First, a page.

Noradrenergic and specific serotonergic antidepressant
Noradrenergic and specific serotonergic antidepressants (NaSSAs) are a class of psychiatric drugs used primarily as antidepressants. They act by antagonizing the α2-adrenergic receptor and certain serotonin receptors such as 5-HT2A and 5-HT2C, but also 5-HT3, 5-HT6, and/or 5-HT7 in some cases. By blocking α2-adrenergic autoreceptors and heteroreceptors, NaSSAs enhance adrenergic and serotonergic neurotransmission in the brain involved in mood regulation, notably 5-HT1A-mediated transmission. In addition, due to their blockade of certain serotonin receptors, serotonergic neurotransmission is not facilitated in unwanted areas, which prevents the incidence of many side effects often associated with selective serotonin reuptake inhibitor (SSRI) antidepressants; hence, in part, the "specific serotonergic" label of NaSSAs.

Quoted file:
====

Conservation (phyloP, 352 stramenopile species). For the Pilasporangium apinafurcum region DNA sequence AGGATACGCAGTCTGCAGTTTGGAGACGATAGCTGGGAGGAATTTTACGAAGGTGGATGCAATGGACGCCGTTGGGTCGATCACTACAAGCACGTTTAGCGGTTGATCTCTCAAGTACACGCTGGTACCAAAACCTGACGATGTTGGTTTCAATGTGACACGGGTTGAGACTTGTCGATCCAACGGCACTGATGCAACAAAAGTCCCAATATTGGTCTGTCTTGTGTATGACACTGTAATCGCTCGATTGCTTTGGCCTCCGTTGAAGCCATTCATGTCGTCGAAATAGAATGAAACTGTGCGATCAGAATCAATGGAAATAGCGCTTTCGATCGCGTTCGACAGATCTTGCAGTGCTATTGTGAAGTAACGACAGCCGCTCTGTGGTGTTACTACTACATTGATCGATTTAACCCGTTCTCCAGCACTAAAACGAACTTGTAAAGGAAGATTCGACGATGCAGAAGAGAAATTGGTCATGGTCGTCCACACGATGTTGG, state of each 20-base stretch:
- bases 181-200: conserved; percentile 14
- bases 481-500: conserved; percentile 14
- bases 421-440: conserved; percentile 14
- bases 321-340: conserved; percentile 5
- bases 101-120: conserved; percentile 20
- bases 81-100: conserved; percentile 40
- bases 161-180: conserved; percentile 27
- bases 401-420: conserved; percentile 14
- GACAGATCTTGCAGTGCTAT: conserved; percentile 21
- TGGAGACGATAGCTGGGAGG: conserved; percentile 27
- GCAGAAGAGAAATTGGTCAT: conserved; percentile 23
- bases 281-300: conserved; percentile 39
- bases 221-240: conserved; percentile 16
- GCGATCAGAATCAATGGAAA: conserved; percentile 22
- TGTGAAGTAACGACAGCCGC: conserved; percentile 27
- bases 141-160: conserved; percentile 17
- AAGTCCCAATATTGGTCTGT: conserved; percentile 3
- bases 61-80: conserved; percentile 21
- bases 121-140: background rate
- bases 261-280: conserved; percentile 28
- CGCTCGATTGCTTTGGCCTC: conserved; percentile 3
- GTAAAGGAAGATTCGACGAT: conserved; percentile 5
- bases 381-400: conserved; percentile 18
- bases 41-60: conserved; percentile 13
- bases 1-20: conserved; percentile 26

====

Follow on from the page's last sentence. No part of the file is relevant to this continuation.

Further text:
List of NaSSAs
The NaSSAs include the following agents:
- Aptazapine (CGS-7525A)
- Esmirtazapine (ORG-50,081)
- Mianserin (Bolvidon, Norval, Tolvon)
- Mirtazapine (Norset, Remeron, Avanza, Zispin)
- Setiptiline/teciptiline (Tecipul)
S32212, a structurally novel NaSSA with an improved selectivity profile (e.g., no antihistamine effects, etc.), was reported in 2012. It has completed preliminary preclinical research and may go on to undergo clinical trials.
- Serotonin antagonist and reuptake inhibitor (SARI)
- Serotonin modulator and stimulator (SMS)
- Norepinephrine-dopamine disinhibitor (NDDI)
- Tetracyclic antidepressant
- Norepinephrine–dopamine reuptake inhibitor
- Atypical antidepressant
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